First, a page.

On Saturday I read on the BBC Sport website “67 days between the end of the 2014/15 Premier League season and the new 2015/16 campaign” and like every football fan, got goosebumps. I’ve missed football. No offence to the Women’s World Cup, but the late night games meant I watched a limited amount. I’ve missed MOTD, MOTD2, Champions League, Football League Show, even my new favourite of last year the Bundesliga Review.
I checked to see what time Match of the Day would be on, and prepared for a late night watching Huddersfield no doubt lose to Hull (Tigers) on the Football League Show, hoping Claridge would have been sacked. And then I saw Channel 5 had the Football League highlights. So that was one part of my night ruined, and in fact, part of every Saturday night for the rest of the season ruined. I guessed it; a male and female presenter combination, with a studio audience… it’s not needed. I didn’t need Claridge explaining to me week in week out why every club was “good enough to stay up/push for promotion if they can win enough games.” This programme doesn’t need talking, there are about 60 games to show, there’s plenty of goals, bad tackles, great saves, missed penalties, dodgy dives – so, just show the action. I don’t need a bunch of fans’ opinions on why their team will be overachieving this season. If for some strange reason I want to find out more on Walsall’s promotion prospects, I’d read the comments section on their local newspaper’s website (I’m not even going to Google it to find out what it is). I caught the end of the show and seeing them spin the table round, as though it was going to reveal something I didn’t already know, summed up everything wrong with Channel 5’s approach to football punditry: cheap and unimaginative.
Back to the Premier League and the real excitement. I’d already seen the results, so there weren’t going to be any great surprises, but the opening weekend just seemed to pass without any point of note. West Ham beat Arsenal, but we know Arsenal can have a first-game wobble. One more good game for Reece Oxford and he’ll be on the verge of the full England squad. Mourinho moaned about his keeper being sent off and conceding a penalty for denying a goalscoring opportunity by fouling Gomis in the area. Kaboul made a howler. Villa beat the new season’s darling with a set-play. Everton slipped up at home to a weaker side. Newcastle showed that it doesn’t matter who the manager is, they’re likely to be just below mid-table, and Southampton will be in with a shout of a Europa League place. Palace taught Norwich a lesson in finishing and the EPLs new referee needs a lesson in overhead kicks, dangerous play and pushing people in the back. And Van Gaal proved that despite an unusually quiet transfer window for Spurs, his team will be closer to 5th than title contenders, although they do look a more solid unit, now he has three holding midfielders to employ.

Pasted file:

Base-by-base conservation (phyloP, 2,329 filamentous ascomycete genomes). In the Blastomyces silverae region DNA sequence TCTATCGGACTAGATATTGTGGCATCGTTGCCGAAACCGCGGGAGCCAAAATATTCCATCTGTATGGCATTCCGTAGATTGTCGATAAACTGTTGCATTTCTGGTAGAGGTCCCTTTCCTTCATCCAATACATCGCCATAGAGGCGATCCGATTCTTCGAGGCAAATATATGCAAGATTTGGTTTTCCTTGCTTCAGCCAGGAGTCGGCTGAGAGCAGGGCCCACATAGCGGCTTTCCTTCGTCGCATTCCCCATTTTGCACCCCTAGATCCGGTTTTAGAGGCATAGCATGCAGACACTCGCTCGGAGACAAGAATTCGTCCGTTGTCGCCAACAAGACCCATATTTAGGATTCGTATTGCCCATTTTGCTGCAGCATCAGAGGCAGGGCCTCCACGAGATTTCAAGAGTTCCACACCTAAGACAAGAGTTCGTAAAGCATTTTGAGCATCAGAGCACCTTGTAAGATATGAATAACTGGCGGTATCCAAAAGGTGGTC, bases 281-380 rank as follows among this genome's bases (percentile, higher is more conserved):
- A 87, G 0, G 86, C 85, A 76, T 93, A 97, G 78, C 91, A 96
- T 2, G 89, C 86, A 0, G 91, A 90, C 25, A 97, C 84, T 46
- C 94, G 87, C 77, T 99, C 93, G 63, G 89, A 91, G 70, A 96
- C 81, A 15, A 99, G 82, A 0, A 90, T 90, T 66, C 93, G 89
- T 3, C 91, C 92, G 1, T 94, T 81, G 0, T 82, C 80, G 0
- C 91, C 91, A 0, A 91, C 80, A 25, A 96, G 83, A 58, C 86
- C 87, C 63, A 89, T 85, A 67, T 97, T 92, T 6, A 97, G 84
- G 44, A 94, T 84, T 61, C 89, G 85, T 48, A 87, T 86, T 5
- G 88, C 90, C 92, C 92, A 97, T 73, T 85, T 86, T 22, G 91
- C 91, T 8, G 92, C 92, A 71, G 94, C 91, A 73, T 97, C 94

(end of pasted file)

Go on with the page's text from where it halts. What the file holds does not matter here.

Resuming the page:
The stand out moment came with Coutinho. It was good, but you almost expect it from him and you know he’ll score better goals this season.
Overall it felt like we’d seen it all before, and I guess we have. Andre Ayew’s drag-back and finish against Chelsea was something new from a new face, but the other ‘big’ new additions to the league offered nothing; Memphis (the Beeb told us we’re not to call him Depay), Schweinsteiger, Firminio.
The excitement might all start next week. Chelsea and Man City might serve up a classic. Or Mourinho might do what Mourinho does best and ensure that Man City don’t open up a five point gap on them at this early stage of the season.
So, hands up if you’re looking forward to Spurs v Stoke as the second game on MOTD this Saturday?